’Lost decade’ of income for young Aussies
Young people in Australia have faced a "lost decade" of income while older workers have seen wages increase at their expense.
The impact has led to career "scarring" that has never recovered and could be exacerbated even further by the coronavirus pandemic.
Commissioner Catherine de Fontenay said there was no doubt "young people have experienced a 'lost decade' of income growth" in the ten years prior to 2018.
"This means they entered the COVID-19 crisis already on lower wages and usually with limited savings."
"Young people face discouraging prospects in a tough job market; and there is a danger they will simply give up on their aspirations as they take positions further down the jobs ladder," she said.
"It turns out that the 'low wage growth' story is essentially a story about people under 35. If we look at average wage growth for those over 35, it hasn't slowed."
MORE COMPETITION, LOWER WAGES
The debate over wanton millennial spending on smashed avocado on toast versus baby boomer 'make do and mend' frugality has been a national pastime for years.
However the report clearly shows that young people's job prospects have been affected by the aftermath of the global financial crisis (GFC) in ways that have followed them throughout their careers.
It notes that changes in labour demand and supply post-2008 have led to more graduates competing for less roles. At the same time, people over 55 have opted to retire later and many businesses, faced with increased choice for new starters, have opted to cut wages for new hires rather than existing staff.
That has meant young workers being forced to start on lower salaries and take jobs that did not fully utilise their skills or opt for part-time work instead.
At the same time, federal belt-tightening saw government support payments such as Youth Allowance and Family Tax benefits tightened for young people as they are indexed to consumer prices, while the Age Pension has risen because it is indexed to wage rates.
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BANK OF MUM AND DAD
As a result, young people have been forced to turn to their parents for support or stay longer in the family home.
"While these intra-family transfers have helped cushion the fall in young people's income, they have not been possible for all families, especially low income families," Commissioner Catherine de Fontenay said.
The report claims transfers from parents have grown substantially in the last ten years, with more funds given to kids who moved out of home.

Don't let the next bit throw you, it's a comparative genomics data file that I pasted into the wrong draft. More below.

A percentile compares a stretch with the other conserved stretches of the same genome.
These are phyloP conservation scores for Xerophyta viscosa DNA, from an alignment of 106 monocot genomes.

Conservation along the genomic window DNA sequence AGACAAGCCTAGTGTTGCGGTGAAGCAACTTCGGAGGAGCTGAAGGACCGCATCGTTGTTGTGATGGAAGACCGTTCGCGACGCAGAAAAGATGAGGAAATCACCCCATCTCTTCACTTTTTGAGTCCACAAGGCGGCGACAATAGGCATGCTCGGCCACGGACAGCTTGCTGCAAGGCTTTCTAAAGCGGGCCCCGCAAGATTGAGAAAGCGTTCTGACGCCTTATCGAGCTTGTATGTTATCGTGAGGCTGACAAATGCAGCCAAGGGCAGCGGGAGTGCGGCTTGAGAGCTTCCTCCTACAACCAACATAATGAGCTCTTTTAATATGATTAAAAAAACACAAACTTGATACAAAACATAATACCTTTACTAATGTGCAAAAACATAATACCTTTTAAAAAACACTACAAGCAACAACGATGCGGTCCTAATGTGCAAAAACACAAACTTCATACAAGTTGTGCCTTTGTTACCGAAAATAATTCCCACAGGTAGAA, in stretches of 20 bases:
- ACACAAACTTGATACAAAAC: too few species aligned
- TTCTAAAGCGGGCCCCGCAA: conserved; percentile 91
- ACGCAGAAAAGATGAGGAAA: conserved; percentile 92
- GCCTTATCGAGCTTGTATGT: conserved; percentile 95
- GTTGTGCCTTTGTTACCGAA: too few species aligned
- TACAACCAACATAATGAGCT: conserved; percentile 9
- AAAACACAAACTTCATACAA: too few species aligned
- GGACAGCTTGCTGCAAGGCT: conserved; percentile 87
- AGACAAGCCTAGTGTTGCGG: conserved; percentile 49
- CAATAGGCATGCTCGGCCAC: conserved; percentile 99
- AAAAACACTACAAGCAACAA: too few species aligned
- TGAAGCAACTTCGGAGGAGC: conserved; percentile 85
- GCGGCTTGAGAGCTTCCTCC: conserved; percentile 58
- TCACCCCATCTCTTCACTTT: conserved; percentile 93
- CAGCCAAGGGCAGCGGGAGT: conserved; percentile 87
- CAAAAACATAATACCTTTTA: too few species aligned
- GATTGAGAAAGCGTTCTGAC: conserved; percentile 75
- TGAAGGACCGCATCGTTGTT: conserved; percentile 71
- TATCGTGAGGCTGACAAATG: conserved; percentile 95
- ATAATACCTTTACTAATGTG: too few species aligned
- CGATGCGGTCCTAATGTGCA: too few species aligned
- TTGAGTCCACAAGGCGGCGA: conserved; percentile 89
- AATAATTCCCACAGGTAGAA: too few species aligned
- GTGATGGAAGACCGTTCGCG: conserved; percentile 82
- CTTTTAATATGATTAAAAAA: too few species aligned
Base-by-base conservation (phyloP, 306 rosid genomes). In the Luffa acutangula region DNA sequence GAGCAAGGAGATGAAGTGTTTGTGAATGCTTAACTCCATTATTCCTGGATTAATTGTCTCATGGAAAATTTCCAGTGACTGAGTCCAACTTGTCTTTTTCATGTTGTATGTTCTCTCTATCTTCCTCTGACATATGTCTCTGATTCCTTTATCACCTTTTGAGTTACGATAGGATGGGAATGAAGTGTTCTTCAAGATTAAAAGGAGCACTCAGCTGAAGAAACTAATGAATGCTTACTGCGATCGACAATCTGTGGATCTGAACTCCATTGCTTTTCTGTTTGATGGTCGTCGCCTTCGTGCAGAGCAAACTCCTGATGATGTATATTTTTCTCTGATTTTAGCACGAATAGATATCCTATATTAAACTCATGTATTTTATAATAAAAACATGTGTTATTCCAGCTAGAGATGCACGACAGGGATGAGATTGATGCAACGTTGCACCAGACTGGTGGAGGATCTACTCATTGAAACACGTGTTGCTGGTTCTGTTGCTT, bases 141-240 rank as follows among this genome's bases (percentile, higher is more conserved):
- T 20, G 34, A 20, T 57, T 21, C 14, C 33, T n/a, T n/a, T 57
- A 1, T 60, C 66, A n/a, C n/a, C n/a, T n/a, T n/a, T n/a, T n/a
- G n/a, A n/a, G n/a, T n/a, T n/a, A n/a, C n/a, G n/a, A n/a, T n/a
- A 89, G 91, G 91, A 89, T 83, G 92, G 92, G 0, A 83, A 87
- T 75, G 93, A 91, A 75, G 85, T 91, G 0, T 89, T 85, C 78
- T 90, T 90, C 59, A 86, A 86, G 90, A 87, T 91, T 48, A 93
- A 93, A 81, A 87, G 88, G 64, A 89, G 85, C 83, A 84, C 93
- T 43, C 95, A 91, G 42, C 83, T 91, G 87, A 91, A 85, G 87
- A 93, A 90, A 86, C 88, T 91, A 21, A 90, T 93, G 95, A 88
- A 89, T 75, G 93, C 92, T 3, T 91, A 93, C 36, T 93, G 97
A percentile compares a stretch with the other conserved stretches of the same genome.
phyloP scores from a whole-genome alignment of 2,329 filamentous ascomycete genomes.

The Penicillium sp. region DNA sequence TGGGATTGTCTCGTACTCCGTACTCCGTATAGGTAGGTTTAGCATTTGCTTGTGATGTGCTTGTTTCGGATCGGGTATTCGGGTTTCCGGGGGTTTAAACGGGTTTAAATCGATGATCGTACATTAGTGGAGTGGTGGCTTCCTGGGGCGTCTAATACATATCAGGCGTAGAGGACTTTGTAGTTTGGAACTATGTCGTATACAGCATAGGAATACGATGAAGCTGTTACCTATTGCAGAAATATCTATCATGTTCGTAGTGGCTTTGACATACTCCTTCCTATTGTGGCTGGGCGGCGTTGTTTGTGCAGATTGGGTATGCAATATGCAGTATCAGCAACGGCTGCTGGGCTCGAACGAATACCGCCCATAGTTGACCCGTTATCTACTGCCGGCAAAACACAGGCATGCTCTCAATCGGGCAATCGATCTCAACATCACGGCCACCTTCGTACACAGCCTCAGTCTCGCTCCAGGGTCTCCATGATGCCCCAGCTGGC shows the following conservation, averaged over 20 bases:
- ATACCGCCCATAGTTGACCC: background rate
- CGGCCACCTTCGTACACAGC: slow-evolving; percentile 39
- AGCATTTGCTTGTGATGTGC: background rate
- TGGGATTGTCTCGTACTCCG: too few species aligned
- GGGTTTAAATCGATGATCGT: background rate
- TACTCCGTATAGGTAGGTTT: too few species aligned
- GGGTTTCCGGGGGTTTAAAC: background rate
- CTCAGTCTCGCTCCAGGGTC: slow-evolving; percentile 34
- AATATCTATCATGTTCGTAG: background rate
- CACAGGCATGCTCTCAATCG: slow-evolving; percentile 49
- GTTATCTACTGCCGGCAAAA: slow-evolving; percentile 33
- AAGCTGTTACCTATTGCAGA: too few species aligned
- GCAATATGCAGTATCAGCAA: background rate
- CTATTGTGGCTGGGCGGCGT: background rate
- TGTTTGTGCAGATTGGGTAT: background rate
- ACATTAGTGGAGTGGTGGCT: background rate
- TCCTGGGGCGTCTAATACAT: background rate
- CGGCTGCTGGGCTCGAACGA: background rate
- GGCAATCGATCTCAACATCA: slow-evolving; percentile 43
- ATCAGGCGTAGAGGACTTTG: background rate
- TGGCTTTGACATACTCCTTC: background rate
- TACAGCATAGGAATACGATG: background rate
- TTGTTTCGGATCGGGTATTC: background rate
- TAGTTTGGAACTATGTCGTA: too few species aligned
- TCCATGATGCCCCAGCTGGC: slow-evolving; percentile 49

That has helped "cushion" some young people from the decline in expected income, but they are not possible for all families and low-income families transfer less and are less likely to have kids at home.
The report also found a persistent inability to move up the jobs ladder over time led to "scarring" on careers, with long-term negative impacts on wages and job choices.
"We find that after 2008 young people obtained work in lower-scored occupations than did comparably-skilled young people before 2008; on balance they were worse off by 2018 than in 2001," it notes.
WHAT WILL HAPPEN POST COVID?
The findings show that in 2008 those over 35 were insulated from the worst effects of the labour market crisis as many were already in work rather than seeking it.
This could provide a clue as to how the coronavirus pandemic will hit young people in Australia, who are again set to endure "scarring" of their careers.
"They might struggle to find employment, a job that fits their training, the number of hours they wish or require, or wage rates or career progressions comparable to those of earlier generations," the report states.
In addition, the report claims that headline unemployment rates often don't tell the full picture of the labour market with lower starting wages, wage growth, opportunities and less hours all playing a role that can affect career trajectories over time.
The prevalence of young people in sectors like hospitality, retail and tourism could also mean many are hit harder in the current pandemic, leading to added pressure on the 'bank of mum and dad'.
"The inescapable conclusion of this study is that because of slower income growth, young people were not able to build their savings at the same rate as earlier generations leading to a 'generational divide'," it said.
The study finds there is no easy answer for how to solve the problem but claims the impact of any tax increases to recoup the cost of budget blowouts during the pandemic on young people, need to be taken into account.
It also advocates easier access to education which could enhance employees attractiveness and allow them to "postpone their entry into the job market until conditions improve."
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Originally published as 'Lost decade' of income for young Aussies